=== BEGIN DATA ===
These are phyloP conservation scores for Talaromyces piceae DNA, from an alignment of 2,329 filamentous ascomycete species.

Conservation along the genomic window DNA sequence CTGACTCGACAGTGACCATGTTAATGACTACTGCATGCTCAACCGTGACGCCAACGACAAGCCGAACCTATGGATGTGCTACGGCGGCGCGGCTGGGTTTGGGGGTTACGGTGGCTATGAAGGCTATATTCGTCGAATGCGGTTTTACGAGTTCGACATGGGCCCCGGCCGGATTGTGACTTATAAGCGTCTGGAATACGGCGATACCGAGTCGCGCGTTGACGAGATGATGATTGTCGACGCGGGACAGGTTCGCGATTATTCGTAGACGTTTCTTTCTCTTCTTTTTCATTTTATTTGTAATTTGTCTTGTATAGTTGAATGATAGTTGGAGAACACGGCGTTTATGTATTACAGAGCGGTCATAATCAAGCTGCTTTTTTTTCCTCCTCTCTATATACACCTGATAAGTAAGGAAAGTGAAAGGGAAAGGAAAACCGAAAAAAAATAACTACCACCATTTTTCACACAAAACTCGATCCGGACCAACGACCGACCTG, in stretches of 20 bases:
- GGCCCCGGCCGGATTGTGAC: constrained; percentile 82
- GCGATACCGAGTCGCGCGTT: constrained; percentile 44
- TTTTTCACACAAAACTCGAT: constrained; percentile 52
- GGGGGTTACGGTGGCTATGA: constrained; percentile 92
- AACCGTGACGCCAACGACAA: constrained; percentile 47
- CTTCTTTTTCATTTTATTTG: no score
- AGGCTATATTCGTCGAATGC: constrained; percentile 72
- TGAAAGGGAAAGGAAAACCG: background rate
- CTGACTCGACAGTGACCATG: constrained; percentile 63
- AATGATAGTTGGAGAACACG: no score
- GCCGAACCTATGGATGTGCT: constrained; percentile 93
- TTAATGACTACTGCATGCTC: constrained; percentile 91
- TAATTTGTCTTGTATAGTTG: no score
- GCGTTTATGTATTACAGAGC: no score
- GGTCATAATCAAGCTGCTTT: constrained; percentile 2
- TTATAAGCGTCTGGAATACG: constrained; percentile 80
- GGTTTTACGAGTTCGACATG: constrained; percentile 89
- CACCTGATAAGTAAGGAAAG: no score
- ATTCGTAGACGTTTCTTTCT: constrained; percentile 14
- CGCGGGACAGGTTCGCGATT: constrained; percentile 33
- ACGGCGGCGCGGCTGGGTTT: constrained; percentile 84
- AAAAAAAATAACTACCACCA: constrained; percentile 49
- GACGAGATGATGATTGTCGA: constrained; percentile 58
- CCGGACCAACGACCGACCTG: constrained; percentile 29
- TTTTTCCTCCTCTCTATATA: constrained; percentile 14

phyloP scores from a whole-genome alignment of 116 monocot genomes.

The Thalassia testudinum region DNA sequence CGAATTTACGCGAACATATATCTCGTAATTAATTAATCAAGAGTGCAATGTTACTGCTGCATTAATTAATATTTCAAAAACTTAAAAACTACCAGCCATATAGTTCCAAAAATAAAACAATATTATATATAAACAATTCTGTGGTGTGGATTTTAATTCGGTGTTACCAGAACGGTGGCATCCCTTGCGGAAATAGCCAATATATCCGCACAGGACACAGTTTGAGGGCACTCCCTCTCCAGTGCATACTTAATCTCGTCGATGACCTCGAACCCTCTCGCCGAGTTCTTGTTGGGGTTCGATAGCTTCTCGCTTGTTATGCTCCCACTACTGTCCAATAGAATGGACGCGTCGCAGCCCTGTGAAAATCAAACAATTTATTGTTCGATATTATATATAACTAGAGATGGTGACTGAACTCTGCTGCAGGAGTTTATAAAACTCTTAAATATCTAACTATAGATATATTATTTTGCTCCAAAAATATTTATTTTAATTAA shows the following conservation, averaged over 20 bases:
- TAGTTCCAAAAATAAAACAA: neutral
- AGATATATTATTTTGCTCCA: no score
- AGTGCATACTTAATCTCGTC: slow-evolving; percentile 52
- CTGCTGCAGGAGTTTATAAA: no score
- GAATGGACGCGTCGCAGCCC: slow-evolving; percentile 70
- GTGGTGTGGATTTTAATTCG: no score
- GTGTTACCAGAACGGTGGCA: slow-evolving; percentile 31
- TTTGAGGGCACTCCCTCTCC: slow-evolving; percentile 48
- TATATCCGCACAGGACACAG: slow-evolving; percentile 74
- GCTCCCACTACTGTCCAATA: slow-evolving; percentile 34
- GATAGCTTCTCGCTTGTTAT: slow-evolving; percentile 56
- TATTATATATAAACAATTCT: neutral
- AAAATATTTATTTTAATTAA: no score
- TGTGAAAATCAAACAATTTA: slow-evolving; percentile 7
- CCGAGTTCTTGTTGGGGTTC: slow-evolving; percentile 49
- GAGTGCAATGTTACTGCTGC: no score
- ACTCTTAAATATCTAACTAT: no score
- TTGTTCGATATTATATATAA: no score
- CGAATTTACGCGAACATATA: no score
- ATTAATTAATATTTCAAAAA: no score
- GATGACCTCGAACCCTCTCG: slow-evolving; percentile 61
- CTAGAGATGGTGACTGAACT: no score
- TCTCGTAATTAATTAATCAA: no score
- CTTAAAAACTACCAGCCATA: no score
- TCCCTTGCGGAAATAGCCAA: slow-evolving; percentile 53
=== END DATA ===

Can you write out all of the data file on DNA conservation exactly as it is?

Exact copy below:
These are phyloP conservation scores for Talaromyces piceae DNA, from an alignment of 2,329 filamentous ascomycete species.

Conservation along the genomic window DNA sequence CTGACTCGACAGTGACCATGTTAATGACTACTGCATGCTCAACCGTGACGCCAACGACAAGCCGAACCTATGGATGTGCTACGGCGGCGCGGCTGGGTTTGGGGGTTACGGTGGCTATGAAGGCTATATTCGTCGAATGCGGTTTTACGAGTTCGACATGGGCCCCGGCCGGATTGTGACTTATAAGCGTCTGGAATACGGCGATACCGAGTCGCGCGTTGACGAGATGATGATTGTCGACGCGGGACAGGTTCGCGATTATTCGTAGACGTTTCTTTCTCTTCTTTTTCATTTTATTTGTAATTTGTCTTGTATAGTTGAATGATAGTTGGAGAACACGGCGTTTATGTATTACAGAGCGGTCATAATCAAGCTGCTTTTTTTTCCTCCTCTCTATATACACCTGATAAGTAAGGAAAGTGAAAGGGAAAGGAAAACCGAAAAAAAATAACTACCACCATTTTTCACACAAAACTCGATCCGGACCAACGACCGACCTG, in stretches of 20 bases:
- GGCCCCGGCCGGATTGTGAC: constrained; percentile 82
- GCGATACCGAGTCGCGCGTT: constrained; percentile 44
- TTTTTCACACAAAACTCGAT: constrained; percentile 52
- GGGGGTTACGGTGGCTATGA: constrained; percentile 92
- AACCGTGACGCCAACGACAA: constrained; percentile 47
- CTTCTTTTTCATTTTATTTG: no score
- AGGCTATATTCGTCGAATGC: constrained; percentile 72
- TGAAAGGGAAAGGAAAACCG: background rate
- CTGACTCGACAGTGACCATG: constrained; percentile 63
- AATGATAGTTGGAGAACACG: no score
- GCCGAACCTATGGATGTGCT: constrained; percentile 93
- TTAATGACTACTGCATGCTC: constrained; percentile 91
- TAATTTGTCTTGTATAGTTG: no score
- GCGTTTATGTATTACAGAGC: no score
- GGTCATAATCAAGCTGCTTT: constrained; percentile 2
- TTATAAGCGTCTGGAATACG: constrained; percentile 80
- GGTTTTACGAGTTCGACATG: constrained; percentile 89
- CACCTGATAAGTAAGGAAAG: no score
- ATTCGTAGACGTTTCTTTCT: constrained; percentile 14
- CGCGGGACAGGTTCGCGATT: constrained; percentile 33
- ACGGCGGCGCGGCTGGGTTT: constrained; percentile 84
- AAAAAAAATAACTACCACCA: constrained; percentile 49
- GACGAGATGATGATTGTCGA: constrained; percentile 58
- CCGGACCAACGACCGACCTG: constrained; percentile 29
- TTTTTCCTCCTCTCTATATA: constrained; percentile 14

phyloP scores from a whole-genome alignment of 116 monocot genomes.

The Thalassia testudinum region DNA sequence CGAATTTACGCGAACATATATCTCGTAATTAATTAATCAAGAGTGCAATGTTACTGCTGCATTAATTAATATTTCAAAAACTTAAAAACTACCAGCCATATAGTTCCAAAAATAAAACAATATTATATATAAACAATTCTGTGGTGTGGATTTTAATTCGGTGTTACCAGAACGGTGGCATCCCTTGCGGAAATAGCCAATATATCCGCACAGGACACAGTTTGAGGGCACTCCCTCTCCAGTGCATACTTAATCTCGTCGATGACCTCGAACCCTCTCGCCGAGTTCTTGTTGGGGTTCGATAGCTTCTCGCTTGTTATGCTCCCACTACTGTCCAATAGAATGGACGCGTCGCAGCCCTGTGAAAATCAAACAATTTATTGTTCGATATTATATATAACTAGAGATGGTGACTGAACTCTGCTGCAGGAGTTTATAAAACTCTTAAATATCTAACTATAGATATATTATTTTGCTCCAAAAATATTTATTTTAATTAA shows the following conservation, averaged over 20 bases:
- TAGTTCCAAAAATAAAACAA: neutral
- AGATATATTATTTTGCTCCA: no score
- AGTGCATACTTAATCTCGTC: slow-evolving; percentile 52
- CTGCTGCAGGAGTTTATAAA: no score
- GAATGGACGCGTCGCAGCCC: slow-evolving; percentile 70
- GTGGTGTGGATTTTAATTCG: no score
- GTGTTACCAGAACGGTGGCA: slow-evolving; percentile 31
- TTTGAGGGCACTCCCTCTCC: slow-evolving; percentile 48
- TATATCCGCACAGGACACAG: slow-evolving; percentile 74
- GCTCCCACTACTGTCCAATA: slow-evolving; percentile 34
- GATAGCTTCTCGCTTGTTAT: slow-evolving; percentile 56
- TATTATATATAAACAATTCT: neutral
- AAAATATTTATTTTAATTAA: no score
- TGTGAAAATCAAACAATTTA: slow-evolving; percentile 7
- CCGAGTTCTTGTTGGGGTTC: slow-evolving; percentile 49
- GAGTGCAATGTTACTGCTGC: no score
- ACTCTTAAATATCTAACTAT: no score
- TTGTTCGATATTATATATAA: no score
- CGAATTTACGCGAACATATA: no score
- ATTAATTAATATTTCAAAAA: no score
- GATGACCTCGAACCCTCTCG: slow-evolving; percentile 61
- CTAGAGATGGTGACTGAACT: no score
- TCTCGTAATTAATTAATCAA: no score
- CTTAAAAACTACCAGCCATA: no score
- TCCCTTGCGGAAATAGCCAA: slow-evolving; percentile 53